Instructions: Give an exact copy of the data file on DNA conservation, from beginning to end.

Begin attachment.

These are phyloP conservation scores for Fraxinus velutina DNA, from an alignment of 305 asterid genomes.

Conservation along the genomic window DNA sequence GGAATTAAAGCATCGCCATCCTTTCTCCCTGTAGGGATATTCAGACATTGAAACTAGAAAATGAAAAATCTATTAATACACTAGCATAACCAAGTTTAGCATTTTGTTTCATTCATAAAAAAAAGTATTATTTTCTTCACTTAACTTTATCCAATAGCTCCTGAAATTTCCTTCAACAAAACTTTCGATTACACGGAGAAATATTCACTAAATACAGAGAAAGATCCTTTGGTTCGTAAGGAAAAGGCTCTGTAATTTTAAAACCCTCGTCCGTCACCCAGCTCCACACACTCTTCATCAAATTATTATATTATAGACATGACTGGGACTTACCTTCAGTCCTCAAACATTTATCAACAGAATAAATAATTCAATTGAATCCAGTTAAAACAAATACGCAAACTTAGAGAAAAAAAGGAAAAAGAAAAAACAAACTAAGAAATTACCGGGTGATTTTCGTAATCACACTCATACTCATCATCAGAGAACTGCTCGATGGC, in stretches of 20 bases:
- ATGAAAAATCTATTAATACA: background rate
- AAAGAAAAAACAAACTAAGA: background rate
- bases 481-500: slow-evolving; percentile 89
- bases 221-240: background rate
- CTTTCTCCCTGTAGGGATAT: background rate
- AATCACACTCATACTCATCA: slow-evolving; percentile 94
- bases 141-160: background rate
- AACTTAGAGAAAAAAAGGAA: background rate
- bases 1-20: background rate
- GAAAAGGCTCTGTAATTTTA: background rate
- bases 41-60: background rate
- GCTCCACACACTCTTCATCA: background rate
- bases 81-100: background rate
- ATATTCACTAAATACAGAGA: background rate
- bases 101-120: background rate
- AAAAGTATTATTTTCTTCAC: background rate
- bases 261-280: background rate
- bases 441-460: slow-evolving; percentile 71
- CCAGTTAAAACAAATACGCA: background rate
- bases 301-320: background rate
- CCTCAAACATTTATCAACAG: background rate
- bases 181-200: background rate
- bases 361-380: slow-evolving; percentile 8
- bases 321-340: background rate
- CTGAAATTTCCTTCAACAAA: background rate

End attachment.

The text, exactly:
These are phyloP conservation scores for Fraxinus velutina DNA, from an alignment of 305 asterid genomes.

Conservation along the genomic window DNA sequence GGAATTAAAGCATCGCCATCCTTTCTCCCTGTAGGGATATTCAGACATTGAAACTAGAAAATGAAAAATCTATTAATACACTAGCATAACCAAGTTTAGCATTTTGTTTCATTCATAAAAAAAAGTATTATTTTCTTCACTTAACTTTATCCAATAGCTCCTGAAATTTCCTTCAACAAAACTTTCGATTACACGGAGAAATATTCACTAAATACAGAGAAAGATCCTTTGGTTCGTAAGGAAAAGGCTCTGTAATTTTAAAACCCTCGTCCGTCACCCAGCTCCACACACTCTTCATCAAATTATTATATTATAGACATGACTGGGACTTACCTTCAGTCCTCAAACATTTATCAACAGAATAAATAATTCAATTGAATCCAGTTAAAACAAATACGCAAACTTAGAGAAAAAAAGGAAAAAGAAAAAACAAACTAAGAAATTACCGGGTGATTTTCGTAATCACACTCATACTCATCATCAGAGAACTGCTCGATGGC, in stretches of 20 bases:
- ATGAAAAATCTATTAATACA: background rate
- AAAGAAAAAACAAACTAAGA: background rate
- bases 481-500: slow-evolving; percentile 89
- bases 221-240: background rate
- CTTTCTCCCTGTAGGGATAT: background rate
- AATCACACTCATACTCATCA: slow-evolving; percentile 94
- bases 141-160: background rate
- AACTTAGAGAAAAAAAGGAA: background rate
- bases 1-20: background rate
- GAAAAGGCTCTGTAATTTTA: background rate
- bases 41-60: background rate
- GCTCCACACACTCTTCATCA: background rate
- bases 81-100: background rate
- ATATTCACTAAATACAGAGA: background rate
- bases 101-120: background rate
- AAAAGTATTATTTTCTTCAC: background rate
- bases 261-280: background rate
- bases 441-460: slow-evolving; percentile 71
- CCAGTTAAAACAAATACGCA: background rate
- bases 301-320: background rate
- CCTCAAACATTTATCAACAG: background rate
- bases 181-200: background rate
- bases 361-380: slow-evolving; percentile 8
- bases 321-340: background rate
- CTGAAATTTCCTTCAACAAA: background rate